By JORDI FAXON
Calling on parents to change their approach to bringing up their adolescents, CHS English teacher Dale DePalatis has published a book called “Parenting from the Periphery.”
One of the main inspirations for DePalatis publishing this book is his wife, Caroline, who published a novel of her own, “Jumping Out of the Mainstream,” about their family’s travels in China. The teacher also notes the teenagers with whom he works as inspiration, and he has included stories of various students who have struggled with achieving a mature and constructive relationship with their parents…and vice versa.
The Alaska nativewrote “Parenting from the Periphery” as a response to speaking with various Carmel High School students over his 30-year career as an English teacher, noticing that many parents, when their children become adolescents, will either continue their forceful paternalism and alienate their children or renounce all restrictions and let them make poor choices. He advocates for a loving parent-child relationship with the right amount of slack to allow children to develop and entertain their own personality.
“This whole job of becoming an adult is a process of differentiating from your parents,” DePalatis says. “I see lots of parents who don’t recognize this: They either get too controlling or too permissive, so I just wanted to give parents some help because so many of them get so confused by their kids, and it is not so confusing if you understand what’s going on.”
In “Parenting from the Periphery,” DePalatisuses the term “parenting from the periphery” to describe setting a loose framework of regulations upon a teenager so the teen has the opportunity to make mistakes within manageable bounds, while the parent openly discloses the negative ramifications of various actions to their child. Healso advocates for parents to ask their adolescents what they want instead of telling them because they are at a period where they diverge from their parents’ paths and they’re looking toward different adults to model and will expect to be treated with a greater degree of respect from their parents in order to take them seriously.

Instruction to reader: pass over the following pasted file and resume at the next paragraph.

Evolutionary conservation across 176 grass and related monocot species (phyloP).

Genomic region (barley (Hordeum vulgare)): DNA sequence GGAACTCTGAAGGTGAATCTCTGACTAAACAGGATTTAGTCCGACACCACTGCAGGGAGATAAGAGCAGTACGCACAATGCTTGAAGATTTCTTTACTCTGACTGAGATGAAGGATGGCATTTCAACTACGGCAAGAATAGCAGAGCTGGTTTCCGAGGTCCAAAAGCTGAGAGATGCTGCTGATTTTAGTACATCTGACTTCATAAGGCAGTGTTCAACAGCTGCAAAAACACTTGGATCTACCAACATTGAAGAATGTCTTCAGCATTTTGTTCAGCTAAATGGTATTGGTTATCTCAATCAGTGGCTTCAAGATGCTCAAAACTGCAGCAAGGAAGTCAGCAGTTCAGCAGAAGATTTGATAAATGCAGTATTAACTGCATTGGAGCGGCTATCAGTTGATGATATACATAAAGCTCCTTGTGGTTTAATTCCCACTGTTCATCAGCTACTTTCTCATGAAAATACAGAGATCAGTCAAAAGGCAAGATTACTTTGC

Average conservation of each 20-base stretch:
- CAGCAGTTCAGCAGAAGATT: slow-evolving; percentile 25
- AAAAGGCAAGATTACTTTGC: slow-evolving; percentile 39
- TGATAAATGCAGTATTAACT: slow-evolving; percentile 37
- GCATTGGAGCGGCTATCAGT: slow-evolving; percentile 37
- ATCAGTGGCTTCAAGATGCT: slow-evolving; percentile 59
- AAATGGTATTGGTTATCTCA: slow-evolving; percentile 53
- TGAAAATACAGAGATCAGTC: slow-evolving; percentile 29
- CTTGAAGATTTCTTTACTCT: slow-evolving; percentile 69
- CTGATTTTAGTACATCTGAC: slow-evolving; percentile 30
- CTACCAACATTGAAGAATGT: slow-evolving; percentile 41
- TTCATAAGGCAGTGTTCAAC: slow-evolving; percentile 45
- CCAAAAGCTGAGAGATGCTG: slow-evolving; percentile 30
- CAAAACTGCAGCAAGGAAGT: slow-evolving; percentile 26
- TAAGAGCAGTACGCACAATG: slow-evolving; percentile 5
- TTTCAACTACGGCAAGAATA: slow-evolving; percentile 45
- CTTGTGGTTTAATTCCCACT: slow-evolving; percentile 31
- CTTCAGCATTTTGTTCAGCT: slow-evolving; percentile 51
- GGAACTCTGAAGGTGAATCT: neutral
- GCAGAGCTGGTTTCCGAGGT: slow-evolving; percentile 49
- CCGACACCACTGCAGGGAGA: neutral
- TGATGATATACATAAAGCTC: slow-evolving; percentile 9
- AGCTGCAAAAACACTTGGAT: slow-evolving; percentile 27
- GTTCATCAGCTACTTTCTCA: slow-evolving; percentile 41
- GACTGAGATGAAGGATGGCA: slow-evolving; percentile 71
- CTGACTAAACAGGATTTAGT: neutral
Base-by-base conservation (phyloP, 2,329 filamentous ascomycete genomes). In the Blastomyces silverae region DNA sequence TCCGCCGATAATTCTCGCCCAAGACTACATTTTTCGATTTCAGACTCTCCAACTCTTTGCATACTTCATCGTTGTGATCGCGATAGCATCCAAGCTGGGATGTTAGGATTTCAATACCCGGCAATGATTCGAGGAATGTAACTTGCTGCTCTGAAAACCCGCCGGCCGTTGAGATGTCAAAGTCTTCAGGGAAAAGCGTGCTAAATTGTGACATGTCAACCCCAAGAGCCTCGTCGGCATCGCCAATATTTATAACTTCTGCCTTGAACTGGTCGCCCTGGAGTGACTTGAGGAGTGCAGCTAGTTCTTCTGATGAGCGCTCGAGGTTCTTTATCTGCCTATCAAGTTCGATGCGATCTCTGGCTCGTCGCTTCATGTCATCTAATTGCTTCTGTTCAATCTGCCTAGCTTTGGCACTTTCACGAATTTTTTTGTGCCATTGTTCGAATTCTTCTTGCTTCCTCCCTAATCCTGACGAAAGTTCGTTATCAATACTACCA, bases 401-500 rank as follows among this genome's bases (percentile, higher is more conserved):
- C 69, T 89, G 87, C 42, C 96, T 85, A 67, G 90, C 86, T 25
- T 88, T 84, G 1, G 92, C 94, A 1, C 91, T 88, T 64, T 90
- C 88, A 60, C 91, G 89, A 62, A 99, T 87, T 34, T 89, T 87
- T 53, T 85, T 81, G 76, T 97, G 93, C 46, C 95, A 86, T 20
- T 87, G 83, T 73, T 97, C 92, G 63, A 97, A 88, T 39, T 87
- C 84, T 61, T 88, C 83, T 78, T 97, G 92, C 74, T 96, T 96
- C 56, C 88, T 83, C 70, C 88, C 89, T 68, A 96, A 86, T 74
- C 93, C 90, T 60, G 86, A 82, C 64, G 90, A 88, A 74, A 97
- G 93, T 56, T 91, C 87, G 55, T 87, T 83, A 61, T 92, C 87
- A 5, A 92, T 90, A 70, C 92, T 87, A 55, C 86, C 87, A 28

“Parenting from the Periphery” also highlights the importance of a mentor in a child’s teenage years. Since adolescents begin to respect the authority of other adults over their parents, advice given from a parent will tend to sound less appealing to a teenager than advice given from other adults, so influencing the mentors that your child looks up to, and asking them to relay messages to your child, are great ways of raising your child if they aren’t receptive to a direct confrontation.
DePalatisfinished writing the book two summers ago and has spent the time since working on the format and design of the material, noting that he’s used a lot of help from his family members in the process of taking his words and arranging them into an actual book.
“It’s been done the whole time, but it actually takes a while to get it all formatted correctly,” says the father of three. “I’ve actually worked with my wife, [who] helped me do some of the graphic art too.”
“At the root of this type of communication is respect,” DePalatis writes in his book. “This is also one of our goals as parents, right? We want to raise children who are worthy of respect. If parents regularly show respect to their children, the children grow up wanting to be worthy of that respect.”
Copies of “Parenting from the Periphery”are available on Amazon in paperback and Kindle form.